One problematic feature of sales and marketing, even of niche products on a national basis, is that a minimum level of revenue is required to support the necessary regulatory/management/distribution infrastructure and its associated costs. If the products being sold are essentially branded generics or acquired mature, non-core products from big pharma, as is often the case, then they will have relatively short lifecycles and will, therefore, have to be replaced by others sourced externally or from the company’s internal pipeline. This raises serious questions about sustainability, as it is difficult to continually source new products of the right kind externally.

This problem is becoming more acute as the market for late-stage clinical products and already marketed brands (even if they are mature with flat or potentially declining sales), is becoming increasingly competitive. In this, the model is a victim of its own success, as an increasing number of companies wish to imitate the success of companies such as Shire and Galen, acquisition prices of these products have risen and it is increasingly hard to find attractive opportunities.

The answer to sustainability: R&D

This sustainability problem is a potent rationale for having internal R&D. In the short term it may be sufficient to develop PhI and PhIIa projects, as the market for these in-licensing opportunities is less competitive. Over time, however, even these products are likely to be more sought-after as the availability of late stage products available for inlicensing becomes limited.

In terms of developing high quality new products, however, the European biopharmaceutical industry faces a major problem: there are too many companies. It is often cited as a source of pride by European industry commentators that there are more biotech companies in Europe than in the US, it should rather be a source of regret, particularly among those who have fostered government policies that have meant that scarce resources of management talent, high quality product-related research and finance have been spread too thinly.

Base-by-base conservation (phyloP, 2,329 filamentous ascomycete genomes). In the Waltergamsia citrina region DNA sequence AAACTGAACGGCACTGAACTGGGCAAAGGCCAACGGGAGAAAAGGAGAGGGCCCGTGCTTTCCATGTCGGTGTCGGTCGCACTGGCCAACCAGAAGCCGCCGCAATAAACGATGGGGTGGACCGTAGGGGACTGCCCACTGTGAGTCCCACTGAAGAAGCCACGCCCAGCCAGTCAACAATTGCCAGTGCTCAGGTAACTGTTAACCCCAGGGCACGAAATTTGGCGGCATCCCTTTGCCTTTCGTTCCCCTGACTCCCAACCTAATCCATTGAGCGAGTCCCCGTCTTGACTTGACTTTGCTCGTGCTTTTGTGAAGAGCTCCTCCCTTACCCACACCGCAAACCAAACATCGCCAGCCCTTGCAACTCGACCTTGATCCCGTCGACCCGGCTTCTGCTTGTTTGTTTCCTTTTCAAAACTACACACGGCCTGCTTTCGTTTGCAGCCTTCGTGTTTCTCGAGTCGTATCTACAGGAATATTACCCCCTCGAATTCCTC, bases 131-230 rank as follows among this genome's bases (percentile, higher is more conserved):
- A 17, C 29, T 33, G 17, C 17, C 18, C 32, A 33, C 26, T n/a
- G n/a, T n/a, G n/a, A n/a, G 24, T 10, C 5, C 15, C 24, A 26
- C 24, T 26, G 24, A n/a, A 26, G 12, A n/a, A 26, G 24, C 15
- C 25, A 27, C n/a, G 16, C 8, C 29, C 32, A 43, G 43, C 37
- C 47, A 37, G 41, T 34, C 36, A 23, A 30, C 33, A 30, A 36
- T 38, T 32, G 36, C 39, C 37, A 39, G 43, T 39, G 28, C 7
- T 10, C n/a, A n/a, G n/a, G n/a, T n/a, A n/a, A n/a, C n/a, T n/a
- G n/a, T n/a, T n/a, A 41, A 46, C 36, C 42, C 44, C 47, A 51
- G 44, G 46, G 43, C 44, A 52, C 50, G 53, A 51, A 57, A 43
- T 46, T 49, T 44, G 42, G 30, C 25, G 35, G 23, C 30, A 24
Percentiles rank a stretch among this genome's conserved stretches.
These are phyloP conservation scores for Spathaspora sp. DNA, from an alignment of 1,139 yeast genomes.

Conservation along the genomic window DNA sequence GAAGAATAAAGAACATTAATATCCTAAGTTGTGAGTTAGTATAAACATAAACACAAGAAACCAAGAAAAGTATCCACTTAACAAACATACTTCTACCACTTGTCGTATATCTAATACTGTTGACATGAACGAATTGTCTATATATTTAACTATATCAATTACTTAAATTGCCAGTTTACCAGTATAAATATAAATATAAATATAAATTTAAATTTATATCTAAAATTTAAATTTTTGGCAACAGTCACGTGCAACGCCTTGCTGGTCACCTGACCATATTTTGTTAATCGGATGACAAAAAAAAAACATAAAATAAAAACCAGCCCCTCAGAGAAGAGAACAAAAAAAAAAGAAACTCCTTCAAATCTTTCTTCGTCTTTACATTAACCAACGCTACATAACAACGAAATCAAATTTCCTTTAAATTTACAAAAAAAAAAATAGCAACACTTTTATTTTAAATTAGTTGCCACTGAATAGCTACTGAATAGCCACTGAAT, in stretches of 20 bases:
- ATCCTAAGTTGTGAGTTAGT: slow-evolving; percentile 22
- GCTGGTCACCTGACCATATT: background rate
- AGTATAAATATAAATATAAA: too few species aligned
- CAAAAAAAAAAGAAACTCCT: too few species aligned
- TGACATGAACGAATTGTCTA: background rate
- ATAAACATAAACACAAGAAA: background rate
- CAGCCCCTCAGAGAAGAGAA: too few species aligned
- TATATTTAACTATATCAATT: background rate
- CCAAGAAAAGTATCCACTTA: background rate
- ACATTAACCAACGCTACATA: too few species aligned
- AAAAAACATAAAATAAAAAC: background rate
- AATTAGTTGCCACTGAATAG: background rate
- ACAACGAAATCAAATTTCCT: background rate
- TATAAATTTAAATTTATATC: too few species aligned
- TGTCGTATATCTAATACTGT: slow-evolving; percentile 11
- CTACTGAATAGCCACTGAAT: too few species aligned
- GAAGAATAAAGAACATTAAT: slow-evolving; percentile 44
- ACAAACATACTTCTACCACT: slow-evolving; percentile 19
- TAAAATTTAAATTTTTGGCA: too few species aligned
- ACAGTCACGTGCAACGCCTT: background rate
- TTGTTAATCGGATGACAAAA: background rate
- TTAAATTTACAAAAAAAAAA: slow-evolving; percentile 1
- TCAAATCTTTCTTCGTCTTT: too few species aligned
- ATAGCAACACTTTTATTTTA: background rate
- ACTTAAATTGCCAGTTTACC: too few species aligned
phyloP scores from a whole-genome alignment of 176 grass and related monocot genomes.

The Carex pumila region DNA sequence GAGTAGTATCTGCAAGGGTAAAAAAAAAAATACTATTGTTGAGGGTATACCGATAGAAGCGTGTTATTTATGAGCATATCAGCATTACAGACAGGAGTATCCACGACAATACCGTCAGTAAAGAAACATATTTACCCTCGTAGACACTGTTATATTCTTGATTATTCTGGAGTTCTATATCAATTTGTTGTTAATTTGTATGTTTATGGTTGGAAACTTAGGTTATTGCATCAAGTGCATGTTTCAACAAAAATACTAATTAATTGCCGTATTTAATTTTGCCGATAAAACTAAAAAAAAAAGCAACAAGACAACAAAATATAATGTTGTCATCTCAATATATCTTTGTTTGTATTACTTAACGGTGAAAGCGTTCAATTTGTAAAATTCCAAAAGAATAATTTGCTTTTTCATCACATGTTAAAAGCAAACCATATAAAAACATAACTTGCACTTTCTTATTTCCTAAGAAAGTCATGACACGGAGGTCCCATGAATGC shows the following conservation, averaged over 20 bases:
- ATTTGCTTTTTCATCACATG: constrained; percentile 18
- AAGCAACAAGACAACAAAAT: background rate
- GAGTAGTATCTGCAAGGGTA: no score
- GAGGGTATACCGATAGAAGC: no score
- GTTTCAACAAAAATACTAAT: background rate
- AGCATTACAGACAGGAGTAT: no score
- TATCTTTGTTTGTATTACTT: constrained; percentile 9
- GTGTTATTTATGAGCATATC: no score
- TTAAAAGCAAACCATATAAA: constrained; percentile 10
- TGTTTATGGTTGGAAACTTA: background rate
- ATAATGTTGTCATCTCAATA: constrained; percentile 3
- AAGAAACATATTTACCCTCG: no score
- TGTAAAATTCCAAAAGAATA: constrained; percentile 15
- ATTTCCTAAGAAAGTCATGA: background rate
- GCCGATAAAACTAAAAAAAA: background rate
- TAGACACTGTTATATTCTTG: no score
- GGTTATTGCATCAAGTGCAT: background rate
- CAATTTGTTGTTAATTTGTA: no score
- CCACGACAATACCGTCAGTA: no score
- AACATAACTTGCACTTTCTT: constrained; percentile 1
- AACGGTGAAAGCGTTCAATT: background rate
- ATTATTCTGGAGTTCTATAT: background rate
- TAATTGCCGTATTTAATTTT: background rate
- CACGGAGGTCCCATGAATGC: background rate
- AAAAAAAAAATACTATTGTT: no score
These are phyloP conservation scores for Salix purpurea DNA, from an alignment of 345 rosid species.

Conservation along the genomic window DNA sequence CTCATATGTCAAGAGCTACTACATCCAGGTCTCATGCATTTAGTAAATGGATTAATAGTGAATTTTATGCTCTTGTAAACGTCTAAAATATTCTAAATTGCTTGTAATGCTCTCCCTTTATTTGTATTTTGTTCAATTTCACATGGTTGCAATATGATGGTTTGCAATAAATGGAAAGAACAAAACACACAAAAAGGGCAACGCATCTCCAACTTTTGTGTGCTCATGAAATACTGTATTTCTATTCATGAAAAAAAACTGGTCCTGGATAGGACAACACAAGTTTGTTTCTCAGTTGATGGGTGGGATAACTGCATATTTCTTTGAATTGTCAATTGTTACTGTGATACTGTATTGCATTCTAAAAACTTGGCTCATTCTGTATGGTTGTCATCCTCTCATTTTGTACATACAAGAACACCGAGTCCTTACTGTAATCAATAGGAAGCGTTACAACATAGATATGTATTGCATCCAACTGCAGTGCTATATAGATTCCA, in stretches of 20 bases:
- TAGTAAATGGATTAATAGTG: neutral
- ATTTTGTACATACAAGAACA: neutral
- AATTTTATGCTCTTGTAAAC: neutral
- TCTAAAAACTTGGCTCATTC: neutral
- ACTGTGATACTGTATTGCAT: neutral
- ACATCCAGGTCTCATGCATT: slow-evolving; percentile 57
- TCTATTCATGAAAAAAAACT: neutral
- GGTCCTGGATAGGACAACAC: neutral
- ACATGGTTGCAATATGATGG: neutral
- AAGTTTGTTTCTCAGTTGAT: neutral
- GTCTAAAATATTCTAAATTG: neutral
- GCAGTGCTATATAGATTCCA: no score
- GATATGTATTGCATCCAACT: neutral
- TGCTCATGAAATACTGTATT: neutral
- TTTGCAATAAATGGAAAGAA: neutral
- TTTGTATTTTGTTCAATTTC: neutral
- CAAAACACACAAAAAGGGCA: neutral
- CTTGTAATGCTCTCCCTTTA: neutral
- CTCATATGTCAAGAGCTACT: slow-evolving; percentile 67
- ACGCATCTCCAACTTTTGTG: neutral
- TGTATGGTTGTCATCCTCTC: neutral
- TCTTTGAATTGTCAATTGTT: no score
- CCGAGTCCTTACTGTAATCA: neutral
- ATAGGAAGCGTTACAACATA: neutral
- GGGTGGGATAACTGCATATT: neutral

This in large part explains the poor performance of many of the European public companies with only research activities and products in the clinic; their pipelines are too thin to offer sustainability, with most only having one or two products in clinical development at the time of their IPO. As the average success rate for a product going into the clinic of reaching the market is one in five at best, it is clear that most of these companies would not be able to bring a product to market, let alone the numbers of products required to build a sustainable sales and marketing activity.

Building a sufficiently broad pipeline is very difficult for young companies in this environment and this is one of the explanations for the high level of interest in spin-outs from pharmaceutical companies, which begin life with much broader pipelines, thus increasing the chances of bringing multiple products to the market. Proskelia, which Warburg Pincus created with Aventis, spinning-out the bone disease unit from Aventis in 2002, is good example of this. Proskelia began life with three products in the clinic, a very high potential earlier stage pipeline and 60 million in the bank.

Platform companies are just too far from the market

The discussion above suggests that we should start with sales and marketing and backward integrate into R&D to the extent required to give sustainability, but is it possible to start at the other end of the value chain and work towards the market from a platform technology which has the potential for generating series of development candidates? The lack of success of companies that have floated with a drug discovery platform technology would suggest not.

Historically some of these companies certainly attained valuations which would have placed them in the top 10 in Europe but these have fallen behind due to a combination of the difficulty found by such companies in capturing value; the long time before the value they deliver produces revenue for their clients/partners; and the difficulty of transforming such companies into drug discovery organisations.